Post-translational modifications (PTM) of proteins are essential for the function of many proteins, but aberrant modification of protein residues also can interfere with protein function. PTMs occur in two ways. Proteins may be modified through the activity of enzymes such as kinases, phosphorylases, glycosylases and others that add or remove specific chemical moieties to amino acid residues. PTMs can also result from non-enzymatic reaction between electrophilic compounds and nucleophilic arginine and lysine residues within a protein. Metabolites and metabolic by products produced during glycolysis, especially glyoxal and methylglyoxal (MGO), are examples of such electrophilic compounds. These compounds can react with arginine and lysine to produce advanced glycation end products (AGEs), which are biomarkers associated with aging and degenerative diseases such as Alzheimer disease, diabetes and others. MGO is also elevated in tumors that have switched from oxidative phosphorylation to glycolysis as their main energy production pathway.
Only limited information is available about site-specific MGO PTMs in mammal cells, and most studies have focused on measuring the amount of MGO modifications in a treatment scenario compared to a control. Donnellan and colleagues recently published work to identify specific MGO protein modifications. They used a “bottom-up” proteomic analysis of WIL2-NS B lymphoblastoid whole-cell lysates to identify specific MGO-modified proteins. In particular, the group was looking for modifications in proteins that might explain how MGO activity contributes to aneuploidy.
For the study, 100µg of cellular protein extract was reduced with dithiothreitol and then alkylated with chloroacetamide. The sample was diluted to reduce urea concentration. Trypsin Gold was added and samples were digested for 8 hours at 37°C. Digestion was terminated by adding formic acid. For ProAlanase digestion, 20µg of protein was reduced, alkylated and diluted to reduce urea concentration before adding digesting with ProAlanase for 4 hours at 37°C.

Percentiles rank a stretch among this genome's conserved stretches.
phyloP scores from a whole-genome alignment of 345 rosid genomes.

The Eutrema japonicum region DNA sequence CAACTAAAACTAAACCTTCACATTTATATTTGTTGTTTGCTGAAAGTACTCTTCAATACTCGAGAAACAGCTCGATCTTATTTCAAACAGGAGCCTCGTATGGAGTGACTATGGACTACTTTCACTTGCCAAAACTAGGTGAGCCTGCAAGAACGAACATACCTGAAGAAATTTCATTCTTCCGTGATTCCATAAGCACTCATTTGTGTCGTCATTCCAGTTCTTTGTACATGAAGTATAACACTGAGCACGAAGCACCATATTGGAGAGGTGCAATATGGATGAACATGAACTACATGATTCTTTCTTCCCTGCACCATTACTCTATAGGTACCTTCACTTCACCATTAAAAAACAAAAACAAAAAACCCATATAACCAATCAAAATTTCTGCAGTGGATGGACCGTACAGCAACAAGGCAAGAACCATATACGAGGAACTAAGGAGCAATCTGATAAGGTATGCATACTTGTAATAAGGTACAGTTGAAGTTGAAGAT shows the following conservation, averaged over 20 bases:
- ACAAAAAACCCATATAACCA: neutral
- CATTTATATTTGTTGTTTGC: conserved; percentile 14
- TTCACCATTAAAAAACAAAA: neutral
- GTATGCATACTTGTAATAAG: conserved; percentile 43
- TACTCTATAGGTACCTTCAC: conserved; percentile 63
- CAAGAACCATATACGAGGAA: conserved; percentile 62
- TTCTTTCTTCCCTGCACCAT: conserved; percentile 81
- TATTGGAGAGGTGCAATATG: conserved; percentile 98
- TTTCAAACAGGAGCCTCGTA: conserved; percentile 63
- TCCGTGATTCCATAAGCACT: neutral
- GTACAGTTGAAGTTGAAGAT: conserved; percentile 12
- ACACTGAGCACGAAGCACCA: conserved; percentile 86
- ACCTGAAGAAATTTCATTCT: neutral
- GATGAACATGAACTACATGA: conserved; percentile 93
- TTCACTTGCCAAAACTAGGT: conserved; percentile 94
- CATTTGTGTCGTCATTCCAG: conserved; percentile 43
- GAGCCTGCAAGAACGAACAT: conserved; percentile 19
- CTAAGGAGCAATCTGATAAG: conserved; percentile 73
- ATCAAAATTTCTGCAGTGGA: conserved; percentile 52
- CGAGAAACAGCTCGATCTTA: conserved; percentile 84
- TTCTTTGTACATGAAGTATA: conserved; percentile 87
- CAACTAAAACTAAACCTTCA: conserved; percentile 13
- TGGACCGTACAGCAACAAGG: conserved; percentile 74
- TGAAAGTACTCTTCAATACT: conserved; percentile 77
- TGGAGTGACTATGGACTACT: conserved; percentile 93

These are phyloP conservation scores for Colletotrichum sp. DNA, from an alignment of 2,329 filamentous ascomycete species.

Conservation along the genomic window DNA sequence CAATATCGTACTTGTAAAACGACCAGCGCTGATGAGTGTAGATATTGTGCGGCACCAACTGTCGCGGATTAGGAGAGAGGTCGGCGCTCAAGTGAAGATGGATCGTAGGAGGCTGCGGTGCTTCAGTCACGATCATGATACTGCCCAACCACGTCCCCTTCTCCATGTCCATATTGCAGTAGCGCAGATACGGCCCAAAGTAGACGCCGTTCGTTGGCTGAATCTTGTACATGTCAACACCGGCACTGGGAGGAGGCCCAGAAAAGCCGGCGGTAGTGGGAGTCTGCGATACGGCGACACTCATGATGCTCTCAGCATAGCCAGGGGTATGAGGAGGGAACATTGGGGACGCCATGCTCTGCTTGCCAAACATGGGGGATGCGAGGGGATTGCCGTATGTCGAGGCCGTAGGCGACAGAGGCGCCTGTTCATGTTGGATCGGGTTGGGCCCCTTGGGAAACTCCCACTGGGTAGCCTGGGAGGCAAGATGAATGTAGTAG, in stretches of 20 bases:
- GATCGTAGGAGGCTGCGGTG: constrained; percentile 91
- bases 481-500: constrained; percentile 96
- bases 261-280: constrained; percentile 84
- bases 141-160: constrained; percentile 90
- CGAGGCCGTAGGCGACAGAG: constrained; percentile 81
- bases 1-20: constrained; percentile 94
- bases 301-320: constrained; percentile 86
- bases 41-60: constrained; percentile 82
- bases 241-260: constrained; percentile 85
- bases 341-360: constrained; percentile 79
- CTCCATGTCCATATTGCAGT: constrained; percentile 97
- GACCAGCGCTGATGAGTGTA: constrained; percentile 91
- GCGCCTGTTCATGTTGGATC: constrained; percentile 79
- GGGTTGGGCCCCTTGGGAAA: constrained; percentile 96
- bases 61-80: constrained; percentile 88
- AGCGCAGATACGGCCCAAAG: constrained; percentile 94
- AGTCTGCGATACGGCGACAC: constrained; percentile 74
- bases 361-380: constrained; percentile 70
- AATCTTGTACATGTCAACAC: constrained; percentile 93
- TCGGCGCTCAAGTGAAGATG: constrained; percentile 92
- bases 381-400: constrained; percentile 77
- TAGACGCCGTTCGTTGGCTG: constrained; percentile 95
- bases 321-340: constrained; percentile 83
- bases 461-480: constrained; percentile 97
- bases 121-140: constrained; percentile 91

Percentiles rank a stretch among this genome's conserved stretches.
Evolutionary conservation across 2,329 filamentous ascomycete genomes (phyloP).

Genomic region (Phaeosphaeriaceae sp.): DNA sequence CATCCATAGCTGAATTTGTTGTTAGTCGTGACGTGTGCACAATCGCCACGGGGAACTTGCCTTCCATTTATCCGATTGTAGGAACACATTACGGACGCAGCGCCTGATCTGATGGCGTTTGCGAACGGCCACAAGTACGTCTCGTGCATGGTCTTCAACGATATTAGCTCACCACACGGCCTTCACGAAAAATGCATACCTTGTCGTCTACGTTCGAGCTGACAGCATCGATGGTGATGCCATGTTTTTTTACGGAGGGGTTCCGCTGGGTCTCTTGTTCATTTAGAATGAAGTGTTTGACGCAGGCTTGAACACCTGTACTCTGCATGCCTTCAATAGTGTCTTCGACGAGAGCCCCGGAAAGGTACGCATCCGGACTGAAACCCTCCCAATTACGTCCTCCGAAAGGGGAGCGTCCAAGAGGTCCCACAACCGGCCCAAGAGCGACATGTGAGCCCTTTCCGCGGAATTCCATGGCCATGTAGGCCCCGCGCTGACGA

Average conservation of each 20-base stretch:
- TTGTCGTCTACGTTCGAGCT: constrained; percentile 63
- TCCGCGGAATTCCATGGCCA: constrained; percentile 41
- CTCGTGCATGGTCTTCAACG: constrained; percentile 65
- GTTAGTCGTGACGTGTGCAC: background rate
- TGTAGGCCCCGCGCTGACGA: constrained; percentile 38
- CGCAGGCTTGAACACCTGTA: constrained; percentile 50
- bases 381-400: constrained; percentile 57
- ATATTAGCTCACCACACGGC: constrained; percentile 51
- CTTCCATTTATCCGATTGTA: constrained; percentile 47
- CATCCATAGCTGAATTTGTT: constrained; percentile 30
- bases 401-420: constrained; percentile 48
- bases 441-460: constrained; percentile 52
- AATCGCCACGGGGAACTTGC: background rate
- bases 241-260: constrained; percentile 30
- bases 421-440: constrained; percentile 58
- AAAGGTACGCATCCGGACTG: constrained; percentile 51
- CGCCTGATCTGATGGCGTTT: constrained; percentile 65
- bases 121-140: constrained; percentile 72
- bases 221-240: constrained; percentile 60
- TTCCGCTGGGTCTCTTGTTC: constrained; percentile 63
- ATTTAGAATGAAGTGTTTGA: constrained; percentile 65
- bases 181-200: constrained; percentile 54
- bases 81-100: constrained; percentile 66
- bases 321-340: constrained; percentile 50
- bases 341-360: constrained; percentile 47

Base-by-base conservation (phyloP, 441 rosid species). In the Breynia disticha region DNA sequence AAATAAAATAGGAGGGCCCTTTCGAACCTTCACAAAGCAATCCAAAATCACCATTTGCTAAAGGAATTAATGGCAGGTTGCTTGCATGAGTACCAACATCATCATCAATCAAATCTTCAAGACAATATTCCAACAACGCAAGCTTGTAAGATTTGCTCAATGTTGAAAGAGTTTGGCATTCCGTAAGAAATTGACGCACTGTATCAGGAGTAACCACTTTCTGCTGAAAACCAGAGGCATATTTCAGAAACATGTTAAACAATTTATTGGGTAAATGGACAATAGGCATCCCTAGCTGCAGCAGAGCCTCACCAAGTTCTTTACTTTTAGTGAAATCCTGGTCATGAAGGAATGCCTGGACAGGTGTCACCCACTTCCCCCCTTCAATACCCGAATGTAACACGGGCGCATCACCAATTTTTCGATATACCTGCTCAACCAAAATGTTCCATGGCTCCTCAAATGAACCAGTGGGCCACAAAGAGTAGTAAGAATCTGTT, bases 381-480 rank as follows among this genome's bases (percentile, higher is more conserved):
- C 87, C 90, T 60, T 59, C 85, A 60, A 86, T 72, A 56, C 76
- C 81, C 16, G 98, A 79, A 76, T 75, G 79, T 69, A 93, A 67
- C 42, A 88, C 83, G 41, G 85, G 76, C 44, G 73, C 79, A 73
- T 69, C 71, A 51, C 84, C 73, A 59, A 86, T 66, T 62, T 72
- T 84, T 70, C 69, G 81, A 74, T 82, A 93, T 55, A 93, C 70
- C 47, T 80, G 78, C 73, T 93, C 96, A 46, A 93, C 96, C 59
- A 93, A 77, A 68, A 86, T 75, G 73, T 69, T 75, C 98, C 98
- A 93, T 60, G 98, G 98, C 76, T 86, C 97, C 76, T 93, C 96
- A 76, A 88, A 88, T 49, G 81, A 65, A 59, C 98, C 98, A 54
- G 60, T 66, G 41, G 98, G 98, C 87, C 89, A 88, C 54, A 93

The authors identified 519 MGO-modified proteins. Most of the modifications were identified in the trypsin digestion reactions; however, ProAlanase digestion increased the number of MGO modifications identified by approximately 25% (with less than 4% of the modification sites being detected in both the ProAlanase and trypsin digestion reactions. The authors suggest that ProAlanase increased sequence coverage to reveal sites not detected in the trypsin digestions. Therefore, they conclude that ProAlanase can be used along with trypsin digestion to increase the identification of MGO modifications.
ProAlanase can be used along with trypsin digestion to increase the identification of MGO modifications.
MGO-modified proteins from the WIL2-NS whole cell lysates included proteins involved in glycolysis, translation initiation, protein folding, mRNA splicing, cell-to-cell adhesion, heat response, nucleosome assembly, protein SUMOylation and the G2/M cell cycle transition. More work to further characterize the sites of these modifications and their potential effects on the function of the modified proteins is ongoing.
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Donnelian, L et al. (2022) Proteomic Analysis of Methylglyoxal Modifications Reveals Susceptibility of Glycolytic Enzymes to Dicarbonyl Stress Int. J. Mol. Sci. 23(7), 3689 doi.org/10.3390/ijms23073689